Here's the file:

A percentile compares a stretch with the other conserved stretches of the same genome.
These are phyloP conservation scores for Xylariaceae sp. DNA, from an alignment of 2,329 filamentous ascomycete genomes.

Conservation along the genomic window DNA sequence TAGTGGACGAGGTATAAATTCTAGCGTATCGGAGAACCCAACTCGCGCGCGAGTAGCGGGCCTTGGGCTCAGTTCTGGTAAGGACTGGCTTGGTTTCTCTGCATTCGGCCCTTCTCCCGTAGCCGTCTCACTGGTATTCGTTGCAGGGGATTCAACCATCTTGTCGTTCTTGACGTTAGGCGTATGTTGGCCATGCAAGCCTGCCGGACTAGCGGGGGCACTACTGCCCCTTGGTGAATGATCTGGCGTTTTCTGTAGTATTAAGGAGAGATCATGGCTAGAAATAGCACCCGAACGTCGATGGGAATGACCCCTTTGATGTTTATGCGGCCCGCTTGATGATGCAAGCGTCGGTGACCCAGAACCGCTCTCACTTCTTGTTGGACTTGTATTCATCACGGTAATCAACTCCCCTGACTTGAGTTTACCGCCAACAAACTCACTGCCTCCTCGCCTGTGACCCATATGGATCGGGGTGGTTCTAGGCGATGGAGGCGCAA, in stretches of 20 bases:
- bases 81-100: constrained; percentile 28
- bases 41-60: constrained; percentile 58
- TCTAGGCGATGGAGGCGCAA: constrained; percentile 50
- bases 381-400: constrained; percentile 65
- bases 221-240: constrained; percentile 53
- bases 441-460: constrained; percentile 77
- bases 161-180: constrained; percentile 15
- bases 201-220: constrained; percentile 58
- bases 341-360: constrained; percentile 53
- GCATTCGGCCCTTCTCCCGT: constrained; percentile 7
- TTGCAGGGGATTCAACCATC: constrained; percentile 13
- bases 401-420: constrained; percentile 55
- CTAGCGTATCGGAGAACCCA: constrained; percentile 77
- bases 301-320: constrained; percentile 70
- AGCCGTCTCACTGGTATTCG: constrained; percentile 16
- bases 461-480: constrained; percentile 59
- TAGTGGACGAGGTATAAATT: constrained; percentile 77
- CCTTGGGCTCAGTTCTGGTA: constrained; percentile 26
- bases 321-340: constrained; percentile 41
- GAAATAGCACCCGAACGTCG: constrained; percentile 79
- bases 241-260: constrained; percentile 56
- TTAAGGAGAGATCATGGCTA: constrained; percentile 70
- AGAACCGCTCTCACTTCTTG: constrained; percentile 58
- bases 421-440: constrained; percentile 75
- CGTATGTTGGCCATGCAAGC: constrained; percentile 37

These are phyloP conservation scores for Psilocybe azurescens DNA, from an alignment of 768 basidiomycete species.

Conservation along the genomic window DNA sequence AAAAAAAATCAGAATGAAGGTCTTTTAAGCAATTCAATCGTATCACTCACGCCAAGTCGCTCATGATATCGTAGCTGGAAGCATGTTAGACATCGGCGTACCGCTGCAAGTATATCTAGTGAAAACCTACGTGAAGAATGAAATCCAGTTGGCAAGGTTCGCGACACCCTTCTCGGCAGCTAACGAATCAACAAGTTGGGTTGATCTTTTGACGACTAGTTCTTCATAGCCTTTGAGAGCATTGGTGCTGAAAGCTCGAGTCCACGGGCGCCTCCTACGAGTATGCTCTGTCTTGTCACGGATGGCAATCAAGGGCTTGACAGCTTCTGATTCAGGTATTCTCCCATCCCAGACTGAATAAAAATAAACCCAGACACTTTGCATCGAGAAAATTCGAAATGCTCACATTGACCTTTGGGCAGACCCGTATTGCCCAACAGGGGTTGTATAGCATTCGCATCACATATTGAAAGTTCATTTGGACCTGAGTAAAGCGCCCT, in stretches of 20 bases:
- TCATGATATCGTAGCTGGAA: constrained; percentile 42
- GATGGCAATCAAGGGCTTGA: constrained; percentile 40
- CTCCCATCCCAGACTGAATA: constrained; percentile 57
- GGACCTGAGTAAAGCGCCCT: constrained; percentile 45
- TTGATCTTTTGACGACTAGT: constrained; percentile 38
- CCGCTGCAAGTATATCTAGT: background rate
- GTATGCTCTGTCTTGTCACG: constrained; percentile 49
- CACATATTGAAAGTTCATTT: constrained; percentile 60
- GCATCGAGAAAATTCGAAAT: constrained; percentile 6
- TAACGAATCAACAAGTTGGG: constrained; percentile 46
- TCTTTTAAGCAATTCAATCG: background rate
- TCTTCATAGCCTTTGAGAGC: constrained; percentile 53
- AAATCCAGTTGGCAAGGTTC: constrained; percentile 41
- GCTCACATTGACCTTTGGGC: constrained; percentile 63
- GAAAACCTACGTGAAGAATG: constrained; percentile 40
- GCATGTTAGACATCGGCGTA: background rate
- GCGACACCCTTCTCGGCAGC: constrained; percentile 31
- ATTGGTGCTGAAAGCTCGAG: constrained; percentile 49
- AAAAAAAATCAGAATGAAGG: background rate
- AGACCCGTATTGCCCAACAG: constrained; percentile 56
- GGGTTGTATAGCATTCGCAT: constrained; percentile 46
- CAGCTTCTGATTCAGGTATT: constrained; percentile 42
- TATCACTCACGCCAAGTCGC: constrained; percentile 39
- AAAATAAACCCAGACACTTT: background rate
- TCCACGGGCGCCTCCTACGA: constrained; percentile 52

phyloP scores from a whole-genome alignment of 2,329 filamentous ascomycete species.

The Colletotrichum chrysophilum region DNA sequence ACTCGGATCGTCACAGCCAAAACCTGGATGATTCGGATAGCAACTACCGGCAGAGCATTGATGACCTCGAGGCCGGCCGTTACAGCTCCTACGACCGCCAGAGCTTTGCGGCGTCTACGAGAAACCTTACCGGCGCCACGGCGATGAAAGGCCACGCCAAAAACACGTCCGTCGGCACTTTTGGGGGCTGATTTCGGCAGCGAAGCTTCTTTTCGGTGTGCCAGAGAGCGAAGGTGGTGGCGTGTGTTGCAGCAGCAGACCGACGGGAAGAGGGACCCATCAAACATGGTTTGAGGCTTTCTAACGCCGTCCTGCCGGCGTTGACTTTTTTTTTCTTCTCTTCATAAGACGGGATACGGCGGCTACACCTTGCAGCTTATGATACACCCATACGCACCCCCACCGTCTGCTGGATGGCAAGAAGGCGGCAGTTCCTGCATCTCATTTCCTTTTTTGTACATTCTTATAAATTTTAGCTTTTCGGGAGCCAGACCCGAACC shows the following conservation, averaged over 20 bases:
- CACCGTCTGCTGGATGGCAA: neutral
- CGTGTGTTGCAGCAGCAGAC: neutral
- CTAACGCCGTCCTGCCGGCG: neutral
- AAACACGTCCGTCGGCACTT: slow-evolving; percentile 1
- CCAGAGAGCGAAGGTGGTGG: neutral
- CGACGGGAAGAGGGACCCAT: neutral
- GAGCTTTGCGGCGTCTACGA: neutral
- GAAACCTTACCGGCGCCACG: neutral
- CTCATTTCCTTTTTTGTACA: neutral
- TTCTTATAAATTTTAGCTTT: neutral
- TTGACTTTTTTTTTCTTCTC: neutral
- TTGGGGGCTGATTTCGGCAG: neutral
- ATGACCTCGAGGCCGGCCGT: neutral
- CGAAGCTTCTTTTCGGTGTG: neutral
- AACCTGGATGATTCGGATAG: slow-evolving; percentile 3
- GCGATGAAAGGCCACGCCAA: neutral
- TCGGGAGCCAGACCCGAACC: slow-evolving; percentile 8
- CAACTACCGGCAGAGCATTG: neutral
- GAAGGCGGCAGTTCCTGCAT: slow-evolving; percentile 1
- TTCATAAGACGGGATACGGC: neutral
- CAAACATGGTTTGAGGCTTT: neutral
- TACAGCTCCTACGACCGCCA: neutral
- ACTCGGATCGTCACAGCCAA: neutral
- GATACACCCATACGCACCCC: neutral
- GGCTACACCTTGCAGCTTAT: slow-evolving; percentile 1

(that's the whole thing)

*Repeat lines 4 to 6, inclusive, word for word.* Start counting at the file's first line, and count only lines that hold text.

- bases 81-100: constrained; percentile 28
- bases 41-60: constrained; percentile 58
- TCTAGGCGATGGAGGCGCAA: constrained; percentile 50